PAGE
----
The catastrophic hurricane that devastated the northeast coast of  the United States has revived the global warming debate. With all of the evidence that scientists have given us, it is incredible to me that at least 30 percent  of the population are still in denial about it.  A recent Yale study says 70 percent now accept that the planet is warming. A Gallup Poll taken in March of this year shows that 52 percent believe we are already feeling the effects. 29 percent think we will feel the effects in the future. 15 percent don’t think it will ever happen.

Why did so many people disbelieve it before?  One explanation is that a deliberate misinformation campaign was financed by industrial  polluters who value profits over human safety.

Hardly anyone agrees that one hurricane does global warming make. However, when all of the global warming factors are considered, the evidence is clear. There is global warming. 

Okay, some say, there is, but,  it’s natural and not caused by industrial pollution.  The vast majority of scientists don’t buy that. The do believe that industrial polluters play a significant role in exacerbating the problem.

The polluters also have to breath earth’s air, so we have to wonder why some are still in denial. 

News Blues

June 6, 2011

A fellow worker once told me how he solved his depression problem. He said he had been a country music fan, but he finally realized that the sad stories told in country music were causing his depression. He said he stopped listening and stopped being depressed.  Well, just think about the stories being fed to us constantly by news media.   They give us a constant stream of all of the horrible and unjust things going on in the world, about man’s inhumanity to man, his proclivity to stay at war, his greed,  the wrath of nature with its more powerful tornadoes,  hurricanes,  forest fires, melting ice caps, rising oceans, plagues and famines.  Maybe they will throw in a warm and fuzzy tale at the end of a newscast to try to keep people from feeling either depressingly sad or mad after watching the news,  and that may work some, but it’s overpowered by the rest of the newscast.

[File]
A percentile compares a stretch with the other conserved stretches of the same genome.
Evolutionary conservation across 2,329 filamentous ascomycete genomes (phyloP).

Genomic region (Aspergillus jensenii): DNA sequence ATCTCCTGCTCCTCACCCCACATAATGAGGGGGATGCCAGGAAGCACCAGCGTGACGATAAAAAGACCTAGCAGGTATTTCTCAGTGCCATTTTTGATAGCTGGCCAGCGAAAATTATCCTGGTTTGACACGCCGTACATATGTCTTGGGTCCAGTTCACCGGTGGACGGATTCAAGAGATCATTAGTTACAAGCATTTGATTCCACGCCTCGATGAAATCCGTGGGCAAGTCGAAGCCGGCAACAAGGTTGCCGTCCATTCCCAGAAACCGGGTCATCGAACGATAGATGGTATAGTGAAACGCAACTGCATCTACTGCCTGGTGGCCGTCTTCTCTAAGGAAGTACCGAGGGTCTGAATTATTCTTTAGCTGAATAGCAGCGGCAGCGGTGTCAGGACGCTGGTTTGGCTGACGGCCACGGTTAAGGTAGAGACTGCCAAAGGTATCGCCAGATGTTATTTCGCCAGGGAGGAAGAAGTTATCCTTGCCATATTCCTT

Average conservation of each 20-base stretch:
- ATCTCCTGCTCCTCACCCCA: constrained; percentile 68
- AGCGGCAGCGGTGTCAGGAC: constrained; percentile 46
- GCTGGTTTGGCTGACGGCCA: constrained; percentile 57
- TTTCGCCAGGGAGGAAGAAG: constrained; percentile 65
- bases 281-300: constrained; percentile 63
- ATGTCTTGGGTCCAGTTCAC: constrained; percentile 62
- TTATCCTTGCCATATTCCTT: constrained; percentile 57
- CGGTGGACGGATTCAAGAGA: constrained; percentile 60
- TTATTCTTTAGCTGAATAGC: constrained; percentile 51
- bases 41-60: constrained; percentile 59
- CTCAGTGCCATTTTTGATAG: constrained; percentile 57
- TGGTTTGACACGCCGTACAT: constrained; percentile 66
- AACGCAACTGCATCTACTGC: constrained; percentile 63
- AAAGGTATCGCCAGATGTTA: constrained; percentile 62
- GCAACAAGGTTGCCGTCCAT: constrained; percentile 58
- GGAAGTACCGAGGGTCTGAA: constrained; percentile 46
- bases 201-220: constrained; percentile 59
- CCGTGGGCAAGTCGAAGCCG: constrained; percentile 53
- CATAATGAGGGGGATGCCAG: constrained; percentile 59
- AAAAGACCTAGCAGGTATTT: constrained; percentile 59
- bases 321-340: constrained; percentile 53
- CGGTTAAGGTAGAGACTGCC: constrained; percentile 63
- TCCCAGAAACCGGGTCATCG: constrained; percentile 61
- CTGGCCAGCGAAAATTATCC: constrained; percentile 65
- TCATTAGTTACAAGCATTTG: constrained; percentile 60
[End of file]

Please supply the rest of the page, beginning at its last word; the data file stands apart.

I can’t give it up altogether, but I can cut back and that’s what I have done. Admittedly, I opt for escapism.  I watch American Idol, America’s Got Talent, Dancing with the Stars, and So You Think You Can Dance, and I can understand why so many millions of others do, also.

I read more novels that I did in the past – though I also throw in some history books because I am a history buff – and I watch movies, and still go to movie theaters, and I watch the Braves occasionally (though, that can be depressing, too) and I go to music concerts, and plays, and am now more inclined to watch comedies. Life is tough enough without my spending time on made up tragedies.

Earning my living by reporting the news on television and radio, it’s hard for me to come to the conclusion that if I want to be less depressed I should stop watching, listening and reading the news. But, to be honest I have come to that conclusion. 

I can’t give it up altogether, though. One does need to know what’s happening because it can have a direct effect. Take the sad story – well, sad for me and everyone else but the 8-figure oil company executives and people who own tons of oil stocks – of the price of gasoline.  I can’t ignore that because I must have gasoline. Still, there is a sense of helplessness about it, because the only thing I can do about it is drive less. If enough of us would do that, and stop buying gas guzzler SUVs and monster pickup trucks that are rarely used as trucks, and slow down, we could perhaps affect the price of gasoline some, but basically that’s not happening.

Bottom line: no, I can’t give up keeping up.  That’s really not a smart thing to do. But, I don’t have to spend all day wallowing in the horrors of the world, and I’m not going to.